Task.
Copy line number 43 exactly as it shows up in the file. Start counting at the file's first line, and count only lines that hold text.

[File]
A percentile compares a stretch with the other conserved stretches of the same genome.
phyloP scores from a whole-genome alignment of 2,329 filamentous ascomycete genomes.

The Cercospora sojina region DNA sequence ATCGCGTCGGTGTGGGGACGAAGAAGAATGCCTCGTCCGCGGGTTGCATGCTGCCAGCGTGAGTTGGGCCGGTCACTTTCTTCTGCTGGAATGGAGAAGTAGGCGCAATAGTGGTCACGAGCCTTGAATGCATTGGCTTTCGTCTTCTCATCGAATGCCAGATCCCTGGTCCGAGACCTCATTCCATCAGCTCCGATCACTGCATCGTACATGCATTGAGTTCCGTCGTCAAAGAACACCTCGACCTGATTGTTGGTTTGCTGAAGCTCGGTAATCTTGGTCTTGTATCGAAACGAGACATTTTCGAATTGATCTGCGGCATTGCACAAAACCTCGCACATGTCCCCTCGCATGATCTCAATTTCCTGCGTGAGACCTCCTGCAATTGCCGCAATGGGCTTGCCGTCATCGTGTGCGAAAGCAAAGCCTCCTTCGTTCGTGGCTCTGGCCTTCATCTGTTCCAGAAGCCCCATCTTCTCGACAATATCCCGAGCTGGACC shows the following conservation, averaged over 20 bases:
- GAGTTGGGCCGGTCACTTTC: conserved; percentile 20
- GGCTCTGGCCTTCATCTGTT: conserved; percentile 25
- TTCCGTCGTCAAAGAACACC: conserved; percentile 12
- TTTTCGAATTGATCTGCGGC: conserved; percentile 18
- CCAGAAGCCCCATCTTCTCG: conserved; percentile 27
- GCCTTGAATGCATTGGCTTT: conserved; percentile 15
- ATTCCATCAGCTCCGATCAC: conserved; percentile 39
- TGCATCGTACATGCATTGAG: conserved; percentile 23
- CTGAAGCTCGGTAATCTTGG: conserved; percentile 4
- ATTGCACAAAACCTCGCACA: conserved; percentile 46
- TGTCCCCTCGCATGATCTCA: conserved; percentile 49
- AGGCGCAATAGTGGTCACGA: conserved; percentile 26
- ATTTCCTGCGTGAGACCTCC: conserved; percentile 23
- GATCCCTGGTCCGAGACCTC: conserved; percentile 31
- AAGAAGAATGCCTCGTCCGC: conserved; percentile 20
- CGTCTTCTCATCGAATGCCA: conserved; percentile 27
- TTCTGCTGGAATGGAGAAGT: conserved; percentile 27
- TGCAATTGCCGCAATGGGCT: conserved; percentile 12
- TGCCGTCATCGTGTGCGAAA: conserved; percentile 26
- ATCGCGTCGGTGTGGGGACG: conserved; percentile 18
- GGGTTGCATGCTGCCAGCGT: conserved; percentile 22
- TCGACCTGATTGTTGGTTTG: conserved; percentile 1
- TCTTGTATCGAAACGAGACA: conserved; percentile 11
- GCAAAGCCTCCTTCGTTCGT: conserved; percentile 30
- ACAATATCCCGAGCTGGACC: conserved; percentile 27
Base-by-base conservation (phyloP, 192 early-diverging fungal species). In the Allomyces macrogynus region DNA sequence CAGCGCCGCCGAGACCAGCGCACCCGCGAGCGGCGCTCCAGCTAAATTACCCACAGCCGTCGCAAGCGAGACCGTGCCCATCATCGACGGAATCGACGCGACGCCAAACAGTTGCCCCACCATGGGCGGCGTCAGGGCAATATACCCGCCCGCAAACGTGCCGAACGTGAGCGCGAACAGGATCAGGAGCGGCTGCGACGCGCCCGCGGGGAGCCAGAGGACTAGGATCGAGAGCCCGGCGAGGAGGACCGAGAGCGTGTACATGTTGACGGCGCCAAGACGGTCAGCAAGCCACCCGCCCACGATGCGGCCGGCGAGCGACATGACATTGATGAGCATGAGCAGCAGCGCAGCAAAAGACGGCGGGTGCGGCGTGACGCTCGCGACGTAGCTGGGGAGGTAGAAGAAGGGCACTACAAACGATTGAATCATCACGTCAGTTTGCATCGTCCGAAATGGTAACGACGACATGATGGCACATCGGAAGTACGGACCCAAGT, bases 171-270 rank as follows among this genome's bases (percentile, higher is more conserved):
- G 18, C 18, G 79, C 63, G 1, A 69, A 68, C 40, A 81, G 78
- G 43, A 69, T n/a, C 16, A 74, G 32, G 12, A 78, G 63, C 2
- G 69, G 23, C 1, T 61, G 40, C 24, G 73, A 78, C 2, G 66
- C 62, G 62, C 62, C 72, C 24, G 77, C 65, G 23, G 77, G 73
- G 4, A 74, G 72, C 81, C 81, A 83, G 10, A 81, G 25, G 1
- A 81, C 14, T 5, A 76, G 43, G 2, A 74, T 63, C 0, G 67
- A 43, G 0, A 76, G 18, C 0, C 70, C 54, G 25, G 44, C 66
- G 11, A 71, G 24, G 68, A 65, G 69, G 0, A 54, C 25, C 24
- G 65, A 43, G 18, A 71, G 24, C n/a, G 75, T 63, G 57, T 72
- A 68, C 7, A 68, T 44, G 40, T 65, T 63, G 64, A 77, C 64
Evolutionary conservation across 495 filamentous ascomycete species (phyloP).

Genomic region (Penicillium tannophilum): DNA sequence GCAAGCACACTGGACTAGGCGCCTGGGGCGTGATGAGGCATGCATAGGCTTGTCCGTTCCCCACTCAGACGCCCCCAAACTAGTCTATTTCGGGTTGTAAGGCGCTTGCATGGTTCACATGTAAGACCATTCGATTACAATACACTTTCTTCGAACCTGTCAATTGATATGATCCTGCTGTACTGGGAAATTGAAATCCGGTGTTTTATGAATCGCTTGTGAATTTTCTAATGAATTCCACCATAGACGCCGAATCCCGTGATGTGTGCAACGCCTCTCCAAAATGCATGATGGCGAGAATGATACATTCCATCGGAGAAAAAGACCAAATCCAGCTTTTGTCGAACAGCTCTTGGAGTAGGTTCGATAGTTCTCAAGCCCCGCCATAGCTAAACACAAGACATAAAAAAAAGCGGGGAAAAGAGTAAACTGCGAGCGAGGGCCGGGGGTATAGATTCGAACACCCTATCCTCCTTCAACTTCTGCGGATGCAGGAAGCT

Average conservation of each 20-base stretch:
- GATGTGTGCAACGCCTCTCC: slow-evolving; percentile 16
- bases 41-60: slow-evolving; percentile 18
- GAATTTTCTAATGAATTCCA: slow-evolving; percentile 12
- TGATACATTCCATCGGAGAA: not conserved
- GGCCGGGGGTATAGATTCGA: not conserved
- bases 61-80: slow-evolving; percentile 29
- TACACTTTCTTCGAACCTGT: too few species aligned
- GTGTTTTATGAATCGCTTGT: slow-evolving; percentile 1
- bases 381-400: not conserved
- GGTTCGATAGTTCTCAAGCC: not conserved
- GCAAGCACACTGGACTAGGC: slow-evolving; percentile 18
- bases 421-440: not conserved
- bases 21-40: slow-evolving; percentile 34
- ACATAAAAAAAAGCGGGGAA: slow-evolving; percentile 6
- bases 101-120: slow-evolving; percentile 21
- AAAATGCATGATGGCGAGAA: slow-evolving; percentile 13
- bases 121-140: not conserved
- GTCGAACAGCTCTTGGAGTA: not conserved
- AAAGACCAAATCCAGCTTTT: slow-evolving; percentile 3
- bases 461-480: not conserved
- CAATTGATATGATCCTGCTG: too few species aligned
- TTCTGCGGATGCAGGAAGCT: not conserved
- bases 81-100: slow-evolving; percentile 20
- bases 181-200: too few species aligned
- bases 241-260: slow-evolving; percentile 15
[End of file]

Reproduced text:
- GATGTGTGCAACGCCTCTCC: slow-evolving; percentile 16